• June 16, 2024

COP10 to Reject Harm Reduction: Briefing

 COP10 to Reject Harm Reduction: Briefing
Photo: Alesmunt

Tobacco harm reduction will be absent at the 10th Conference of the Parties (COP10) to the Framework Convention on Tobacco Control (FCTC), according to new briefing paper published by the Global State of Tobacco Harm Reduction (GSTHR).

Scheduled for Nov. 20-23 in Panama City, COP10 will have a significant influence how tobacco policies are implemented at a national level, which in turn will determine the future of safer nicotine products such as e-cigarettes, heat-not-burn products and nicotine pouches.

To determine the potential impact of the conference on tobacco harm reduction, the GSTHR analyzed the COP10 agenda and supporting documents.

The GSTHR’s analysis indicates that at present, tobacco harm reduction and its potential to reduce smoking-related death and disease are entirely missing from the proceedings. The publicly available documentation ahead of the FCTC COP10 presents safer nicotine products as a threat to tobacco control rather than as potential tools to support a switch from smoking and reduce high-risk tobacco use.

Parties to the FCTC are expected to be encouraged to classify and regulate nicotine vapes, snus, nicotine pouches and heated tobacco products in the same way as tobacco and combustible tobacco. This risks removing or reducing access to safer options from people who already use them and may return to smoking—and from people who smoke and have the potential to switch and improve their health, according to the GSTHR, which is a project of Knowledge Action Change (KAC).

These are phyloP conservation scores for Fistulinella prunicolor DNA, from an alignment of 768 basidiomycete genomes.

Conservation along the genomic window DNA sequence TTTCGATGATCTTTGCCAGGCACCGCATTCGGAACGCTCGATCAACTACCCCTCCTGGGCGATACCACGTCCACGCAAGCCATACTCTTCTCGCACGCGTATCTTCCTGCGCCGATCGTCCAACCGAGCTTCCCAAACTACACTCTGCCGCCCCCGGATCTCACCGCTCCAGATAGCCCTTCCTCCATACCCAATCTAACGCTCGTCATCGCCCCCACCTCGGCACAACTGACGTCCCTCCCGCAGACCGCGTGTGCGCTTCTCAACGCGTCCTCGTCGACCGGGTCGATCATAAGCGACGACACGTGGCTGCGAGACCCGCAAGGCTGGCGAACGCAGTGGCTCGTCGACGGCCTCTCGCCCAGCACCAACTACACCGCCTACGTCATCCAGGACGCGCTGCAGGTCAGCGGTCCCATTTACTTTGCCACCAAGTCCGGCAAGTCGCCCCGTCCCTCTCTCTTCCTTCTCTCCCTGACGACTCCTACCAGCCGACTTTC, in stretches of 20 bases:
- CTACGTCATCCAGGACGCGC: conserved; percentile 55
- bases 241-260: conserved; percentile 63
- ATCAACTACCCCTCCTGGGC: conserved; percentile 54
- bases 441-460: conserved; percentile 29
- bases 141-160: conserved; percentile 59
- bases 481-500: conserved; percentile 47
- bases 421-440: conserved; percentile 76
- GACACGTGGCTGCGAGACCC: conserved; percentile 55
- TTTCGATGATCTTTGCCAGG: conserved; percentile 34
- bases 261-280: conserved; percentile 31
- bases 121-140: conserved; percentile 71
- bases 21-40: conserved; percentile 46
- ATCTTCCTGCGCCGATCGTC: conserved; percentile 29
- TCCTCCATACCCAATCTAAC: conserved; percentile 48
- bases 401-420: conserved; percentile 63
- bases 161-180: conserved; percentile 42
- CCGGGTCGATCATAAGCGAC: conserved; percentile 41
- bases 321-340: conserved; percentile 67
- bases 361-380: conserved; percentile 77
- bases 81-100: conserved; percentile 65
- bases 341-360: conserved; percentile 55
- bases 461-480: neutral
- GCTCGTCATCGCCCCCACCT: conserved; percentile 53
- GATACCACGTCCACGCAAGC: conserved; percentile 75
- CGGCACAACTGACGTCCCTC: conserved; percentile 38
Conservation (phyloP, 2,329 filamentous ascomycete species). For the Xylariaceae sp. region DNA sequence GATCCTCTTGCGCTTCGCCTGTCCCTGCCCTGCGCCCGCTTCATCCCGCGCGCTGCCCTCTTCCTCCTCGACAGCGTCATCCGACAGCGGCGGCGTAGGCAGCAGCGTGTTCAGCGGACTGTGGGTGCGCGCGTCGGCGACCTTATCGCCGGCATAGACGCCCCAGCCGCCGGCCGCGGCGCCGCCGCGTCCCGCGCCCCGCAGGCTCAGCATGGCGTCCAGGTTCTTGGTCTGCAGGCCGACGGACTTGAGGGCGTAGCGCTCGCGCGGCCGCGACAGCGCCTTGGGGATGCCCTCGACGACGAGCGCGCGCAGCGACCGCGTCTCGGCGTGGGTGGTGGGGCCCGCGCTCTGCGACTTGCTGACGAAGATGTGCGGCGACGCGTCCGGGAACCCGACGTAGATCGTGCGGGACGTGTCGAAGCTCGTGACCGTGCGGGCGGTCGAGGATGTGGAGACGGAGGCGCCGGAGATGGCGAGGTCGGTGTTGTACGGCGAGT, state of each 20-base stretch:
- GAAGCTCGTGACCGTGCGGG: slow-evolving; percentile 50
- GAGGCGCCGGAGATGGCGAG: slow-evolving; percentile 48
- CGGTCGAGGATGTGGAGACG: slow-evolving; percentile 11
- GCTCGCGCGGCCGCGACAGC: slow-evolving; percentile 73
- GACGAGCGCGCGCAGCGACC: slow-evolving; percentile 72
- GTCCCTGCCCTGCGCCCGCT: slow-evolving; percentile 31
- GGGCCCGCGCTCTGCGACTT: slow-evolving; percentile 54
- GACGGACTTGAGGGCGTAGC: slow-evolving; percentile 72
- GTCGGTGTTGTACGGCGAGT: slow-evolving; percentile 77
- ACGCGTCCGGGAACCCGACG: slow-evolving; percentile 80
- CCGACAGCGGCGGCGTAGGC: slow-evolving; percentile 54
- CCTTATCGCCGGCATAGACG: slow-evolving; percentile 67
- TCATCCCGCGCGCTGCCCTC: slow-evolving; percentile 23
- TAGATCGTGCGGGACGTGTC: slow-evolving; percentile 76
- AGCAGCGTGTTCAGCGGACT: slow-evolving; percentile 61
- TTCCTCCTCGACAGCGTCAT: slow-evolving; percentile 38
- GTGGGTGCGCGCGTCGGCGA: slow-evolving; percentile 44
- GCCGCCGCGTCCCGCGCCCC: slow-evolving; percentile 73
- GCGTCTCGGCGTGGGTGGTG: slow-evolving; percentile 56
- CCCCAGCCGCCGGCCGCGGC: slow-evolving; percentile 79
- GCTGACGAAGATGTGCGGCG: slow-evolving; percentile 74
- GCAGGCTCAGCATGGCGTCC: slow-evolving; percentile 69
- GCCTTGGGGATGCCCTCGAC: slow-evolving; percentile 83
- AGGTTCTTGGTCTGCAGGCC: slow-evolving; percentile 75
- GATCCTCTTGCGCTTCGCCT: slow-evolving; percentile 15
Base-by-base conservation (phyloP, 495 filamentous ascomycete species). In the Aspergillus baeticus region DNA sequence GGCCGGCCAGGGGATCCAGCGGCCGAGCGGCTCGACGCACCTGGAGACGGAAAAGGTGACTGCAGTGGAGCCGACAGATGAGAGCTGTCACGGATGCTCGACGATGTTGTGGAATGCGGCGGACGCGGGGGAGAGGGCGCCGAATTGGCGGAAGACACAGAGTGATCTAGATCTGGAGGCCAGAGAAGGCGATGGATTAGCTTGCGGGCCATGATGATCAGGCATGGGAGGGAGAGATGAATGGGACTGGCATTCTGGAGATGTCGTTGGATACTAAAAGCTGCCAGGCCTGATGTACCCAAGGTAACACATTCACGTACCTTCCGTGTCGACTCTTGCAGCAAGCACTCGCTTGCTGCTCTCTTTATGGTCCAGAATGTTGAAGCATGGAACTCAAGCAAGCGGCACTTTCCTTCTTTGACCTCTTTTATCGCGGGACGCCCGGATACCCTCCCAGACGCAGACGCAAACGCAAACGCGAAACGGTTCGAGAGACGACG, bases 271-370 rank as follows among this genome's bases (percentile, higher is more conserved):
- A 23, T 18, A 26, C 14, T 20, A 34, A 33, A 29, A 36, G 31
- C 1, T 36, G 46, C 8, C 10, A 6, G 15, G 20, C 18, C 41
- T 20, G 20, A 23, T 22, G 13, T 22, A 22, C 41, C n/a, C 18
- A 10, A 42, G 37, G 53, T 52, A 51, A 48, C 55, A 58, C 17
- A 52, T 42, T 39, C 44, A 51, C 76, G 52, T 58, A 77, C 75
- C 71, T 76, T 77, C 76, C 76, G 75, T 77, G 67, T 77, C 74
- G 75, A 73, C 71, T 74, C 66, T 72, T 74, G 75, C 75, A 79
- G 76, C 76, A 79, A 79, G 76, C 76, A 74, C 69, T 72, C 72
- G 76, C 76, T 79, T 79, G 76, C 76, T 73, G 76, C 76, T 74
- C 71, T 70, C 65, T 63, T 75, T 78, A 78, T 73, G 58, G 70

The WHO and FCTC Secretariat’s refusal to engage with evidence from multiple countries that have witnessed accelerated declines in smoking rates is unscientific and unjustifiable.

Gerry Stimson, director, KAC

“Having observed the WHO’s activities on this issue for some time, many are unsurprised that the FCTC COP10 meeting papers reveal a concerning direction of travel,” said KAC Director Gerry Stimson in a statement.

“The WHO and FCTC Secretariat’s refusal to engage with evidence from multiple countries that have witnessed accelerated declines in smoking rates is unscientific and unjustifiable. Their repeated characterization of safer nicotine products as a threat to tobacco control runs directly counter to what should be the overarching goals of the Convention–to reduce smoking-related deaths and disease as rapidly and effectively as possible.

“People who use safer nicotine products are barred and have no voice at the FCTC COP10. Those Parties who have successfully adopted and supported access to these products as effective tools for smoking cessation must ensure that their own progress is not hindered by COP decisions—and that the potential for tobacco harm reduction is given due consideration by all Parties present in Panama next month.”